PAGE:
Most residential landscaping prioritizes the cultivation of a single species of grass—e.g. zoysia, Kentucky bluegrass, ryegrass, fescue, etc.—that is periodically cut to achieve the picture-perfect lawn. And while this may look appealing, this type of landscaping is quite devastating for ecosystem biodiversity and soil health and contributes significantly to greenhouse gas emissions (through regular mowing) and water waste.

A more sustainable alternative to conventional landscaping is natural landscaping, or the practice of landscaping with plant species indigenous to your area. Natural landscaping requires less maintenance, uses less water (as the chosen species are already suited to the local climate and precipitation patterns), provides habitats and sustenance for birds and insects, and promotes the development of healthy, diverse soil microbiomes.

Similarly, drought-tolerant landscaping is ideal for households in very dry, drought-prone areas, as it aims to significantly reduce—or completely eliminate—the need for irrigation by incorporating native plants that thrive with little to no supplemental water.

19. Compost Food Waste

It might seem arduous at first but composting kitchen food waste is actually fairly simple and can be done in a variety of ways. If you have outdoor space the easiest composting method is cold composting—or the process by which (mostly) anaerobic microorganisms ferment and break down waste, with minimal external involvement. All you really have to do is pile your organic material on the ground or in an open-sided bin in a partially shaded area of your yard.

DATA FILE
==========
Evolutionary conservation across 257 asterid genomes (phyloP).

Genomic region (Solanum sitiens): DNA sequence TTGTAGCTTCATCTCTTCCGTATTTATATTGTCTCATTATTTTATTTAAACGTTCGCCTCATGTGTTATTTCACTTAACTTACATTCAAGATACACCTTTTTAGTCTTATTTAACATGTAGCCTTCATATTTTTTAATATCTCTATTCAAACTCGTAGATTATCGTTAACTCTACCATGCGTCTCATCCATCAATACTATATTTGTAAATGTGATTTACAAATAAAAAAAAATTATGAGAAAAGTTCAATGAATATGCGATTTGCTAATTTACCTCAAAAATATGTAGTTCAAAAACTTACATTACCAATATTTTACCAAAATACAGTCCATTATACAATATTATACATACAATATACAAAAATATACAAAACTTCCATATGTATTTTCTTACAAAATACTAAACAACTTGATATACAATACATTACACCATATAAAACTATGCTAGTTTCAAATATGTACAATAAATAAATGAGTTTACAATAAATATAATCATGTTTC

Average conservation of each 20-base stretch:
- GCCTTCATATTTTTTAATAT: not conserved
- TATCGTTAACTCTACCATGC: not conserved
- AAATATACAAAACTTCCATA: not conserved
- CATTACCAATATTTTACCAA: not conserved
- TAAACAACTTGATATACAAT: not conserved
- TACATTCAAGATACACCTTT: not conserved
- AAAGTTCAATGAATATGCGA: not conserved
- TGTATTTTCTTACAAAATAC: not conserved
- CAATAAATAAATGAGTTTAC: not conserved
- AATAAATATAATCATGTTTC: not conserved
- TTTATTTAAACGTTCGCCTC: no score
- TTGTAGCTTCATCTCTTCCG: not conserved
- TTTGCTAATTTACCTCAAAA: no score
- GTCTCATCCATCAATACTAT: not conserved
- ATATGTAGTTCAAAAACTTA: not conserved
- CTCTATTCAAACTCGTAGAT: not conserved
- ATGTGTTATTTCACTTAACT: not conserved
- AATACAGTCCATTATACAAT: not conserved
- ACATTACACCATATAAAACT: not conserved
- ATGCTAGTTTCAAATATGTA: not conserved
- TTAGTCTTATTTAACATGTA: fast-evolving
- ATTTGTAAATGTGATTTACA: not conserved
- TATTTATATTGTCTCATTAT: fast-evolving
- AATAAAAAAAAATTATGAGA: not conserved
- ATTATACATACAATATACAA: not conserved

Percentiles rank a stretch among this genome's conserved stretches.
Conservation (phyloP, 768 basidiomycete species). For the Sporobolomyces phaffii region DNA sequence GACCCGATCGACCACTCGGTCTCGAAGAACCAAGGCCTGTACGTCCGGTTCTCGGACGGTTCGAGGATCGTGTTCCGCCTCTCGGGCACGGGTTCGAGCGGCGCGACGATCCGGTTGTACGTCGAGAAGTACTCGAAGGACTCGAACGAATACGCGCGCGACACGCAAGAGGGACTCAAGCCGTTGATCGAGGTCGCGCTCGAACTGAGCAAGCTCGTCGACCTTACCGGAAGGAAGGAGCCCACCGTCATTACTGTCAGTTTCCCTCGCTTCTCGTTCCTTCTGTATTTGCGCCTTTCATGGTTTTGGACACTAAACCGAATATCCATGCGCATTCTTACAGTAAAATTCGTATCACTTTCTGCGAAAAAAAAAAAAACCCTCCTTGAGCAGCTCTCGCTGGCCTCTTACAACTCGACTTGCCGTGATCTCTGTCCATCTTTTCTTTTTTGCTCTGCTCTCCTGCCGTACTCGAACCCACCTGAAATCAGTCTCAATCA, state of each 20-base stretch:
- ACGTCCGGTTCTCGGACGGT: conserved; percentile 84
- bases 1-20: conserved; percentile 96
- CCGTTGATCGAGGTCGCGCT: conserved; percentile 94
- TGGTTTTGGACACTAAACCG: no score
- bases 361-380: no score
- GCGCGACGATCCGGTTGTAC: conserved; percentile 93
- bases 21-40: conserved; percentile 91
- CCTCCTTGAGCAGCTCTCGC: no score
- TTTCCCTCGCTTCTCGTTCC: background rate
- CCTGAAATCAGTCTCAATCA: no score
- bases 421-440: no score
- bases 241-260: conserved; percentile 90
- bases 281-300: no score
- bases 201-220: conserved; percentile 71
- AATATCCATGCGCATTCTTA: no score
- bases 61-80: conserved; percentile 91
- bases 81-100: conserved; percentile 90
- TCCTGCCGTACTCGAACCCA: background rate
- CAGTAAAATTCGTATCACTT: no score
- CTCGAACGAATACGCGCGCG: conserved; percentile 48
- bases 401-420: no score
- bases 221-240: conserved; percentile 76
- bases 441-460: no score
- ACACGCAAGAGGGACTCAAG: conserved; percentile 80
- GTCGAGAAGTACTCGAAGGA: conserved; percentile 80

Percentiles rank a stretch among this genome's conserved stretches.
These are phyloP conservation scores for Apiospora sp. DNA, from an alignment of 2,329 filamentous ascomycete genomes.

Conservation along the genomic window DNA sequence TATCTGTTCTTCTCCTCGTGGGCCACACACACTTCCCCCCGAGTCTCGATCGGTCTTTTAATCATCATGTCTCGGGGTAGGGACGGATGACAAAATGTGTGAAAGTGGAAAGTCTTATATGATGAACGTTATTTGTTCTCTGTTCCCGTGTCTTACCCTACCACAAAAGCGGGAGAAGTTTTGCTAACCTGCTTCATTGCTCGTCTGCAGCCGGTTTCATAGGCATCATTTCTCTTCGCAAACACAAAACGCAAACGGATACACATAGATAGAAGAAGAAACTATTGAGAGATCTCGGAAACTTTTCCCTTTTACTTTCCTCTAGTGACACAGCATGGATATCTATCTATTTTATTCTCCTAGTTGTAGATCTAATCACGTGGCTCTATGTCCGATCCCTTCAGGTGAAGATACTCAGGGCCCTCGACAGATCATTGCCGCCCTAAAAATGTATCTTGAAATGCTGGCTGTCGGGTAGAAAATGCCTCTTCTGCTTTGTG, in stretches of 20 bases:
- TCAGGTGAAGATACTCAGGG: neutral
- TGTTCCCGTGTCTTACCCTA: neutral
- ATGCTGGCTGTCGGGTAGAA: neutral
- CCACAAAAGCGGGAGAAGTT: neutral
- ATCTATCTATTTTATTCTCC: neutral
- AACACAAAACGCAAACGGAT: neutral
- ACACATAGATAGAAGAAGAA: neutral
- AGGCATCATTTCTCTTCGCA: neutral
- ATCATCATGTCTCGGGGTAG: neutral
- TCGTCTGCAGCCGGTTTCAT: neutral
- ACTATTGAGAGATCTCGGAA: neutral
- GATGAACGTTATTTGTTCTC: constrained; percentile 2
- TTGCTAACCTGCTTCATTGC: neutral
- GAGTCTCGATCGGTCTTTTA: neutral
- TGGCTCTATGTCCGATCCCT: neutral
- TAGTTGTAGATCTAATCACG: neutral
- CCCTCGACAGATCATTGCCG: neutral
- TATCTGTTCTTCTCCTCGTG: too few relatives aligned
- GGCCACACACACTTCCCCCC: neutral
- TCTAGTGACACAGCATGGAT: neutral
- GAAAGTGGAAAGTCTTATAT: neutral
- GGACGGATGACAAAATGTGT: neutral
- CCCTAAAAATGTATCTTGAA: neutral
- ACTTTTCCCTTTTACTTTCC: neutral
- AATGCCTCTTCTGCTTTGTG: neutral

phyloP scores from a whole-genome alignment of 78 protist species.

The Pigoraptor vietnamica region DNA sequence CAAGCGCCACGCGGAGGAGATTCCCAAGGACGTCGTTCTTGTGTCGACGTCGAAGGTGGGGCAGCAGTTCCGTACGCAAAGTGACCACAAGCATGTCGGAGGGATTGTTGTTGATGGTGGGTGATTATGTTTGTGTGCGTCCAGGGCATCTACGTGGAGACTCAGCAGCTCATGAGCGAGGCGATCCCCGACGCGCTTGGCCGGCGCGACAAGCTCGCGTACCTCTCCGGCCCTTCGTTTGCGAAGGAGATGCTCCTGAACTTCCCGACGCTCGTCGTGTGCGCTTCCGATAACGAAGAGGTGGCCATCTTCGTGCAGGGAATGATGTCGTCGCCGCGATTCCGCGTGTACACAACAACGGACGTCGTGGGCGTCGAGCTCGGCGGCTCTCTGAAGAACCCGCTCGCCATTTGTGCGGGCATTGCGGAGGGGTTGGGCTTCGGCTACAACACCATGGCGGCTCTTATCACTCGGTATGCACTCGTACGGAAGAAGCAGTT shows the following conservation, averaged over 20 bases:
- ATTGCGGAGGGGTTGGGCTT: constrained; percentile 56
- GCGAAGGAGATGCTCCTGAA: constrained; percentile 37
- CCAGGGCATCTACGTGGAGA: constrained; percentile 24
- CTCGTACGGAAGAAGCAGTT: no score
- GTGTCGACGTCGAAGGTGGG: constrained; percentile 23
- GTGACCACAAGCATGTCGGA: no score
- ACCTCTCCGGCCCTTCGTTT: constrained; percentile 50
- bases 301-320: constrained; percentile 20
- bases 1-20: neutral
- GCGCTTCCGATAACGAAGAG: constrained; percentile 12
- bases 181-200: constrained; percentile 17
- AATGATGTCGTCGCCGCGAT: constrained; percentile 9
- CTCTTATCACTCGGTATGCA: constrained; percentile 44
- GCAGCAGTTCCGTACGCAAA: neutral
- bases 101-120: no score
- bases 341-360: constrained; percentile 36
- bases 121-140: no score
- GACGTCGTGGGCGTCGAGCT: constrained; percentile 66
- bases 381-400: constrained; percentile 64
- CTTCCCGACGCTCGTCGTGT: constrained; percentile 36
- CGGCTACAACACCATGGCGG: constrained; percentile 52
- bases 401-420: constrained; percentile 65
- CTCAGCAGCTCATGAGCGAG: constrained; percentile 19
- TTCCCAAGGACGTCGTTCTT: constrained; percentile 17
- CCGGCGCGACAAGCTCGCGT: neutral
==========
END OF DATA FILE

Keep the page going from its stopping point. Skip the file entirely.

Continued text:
It’s generally recommended you start with a layer of “brown” material (leaves, dry grass, small twigs, newspaper, cardboard, etc.) that measures roughly six inches deep and then start adding your nitrogen-rich “green” material (fruit and vegetable scraps, coffee grounds, eggshells, young weeds, fresh grass clippings, etc.). Anytime green waste is added to the pile, add a layer of brown waste to cover it.

Cold compost does not need to be turned periodically, but you can use a pitchfork every once and a while to mix the layers together if desired. Using this method you’ll have healthy, garden-ready compost in approximately six months to a year.

20. Start a Garden

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The home features a four-season Garden Room visible from the street through large windows. Photo by Clark Marten

If you’re already composting your household’s organic waste and don’t know what to do with it, consider starting a vegetable garden and growing a portion of the produce you eat. This helps reduce emissions associated with driving to the grocery store or having your produce delivered, while also bolstering food security by reducing dependency on the large-scale agricultural industry.

An effective garden doesn’t even need to take up a large portion of your yard—plants can even be grown in pots on a porch or balcony. If you’re new to gardening, start small with beginner-friendly plants like bell peppers, tomatoes, radishes, onions, and leafy greens. Many species of herbs—basil, parsley, cilantro, etc.—can even be grown indoors as long as they receive enough sunlight during the day.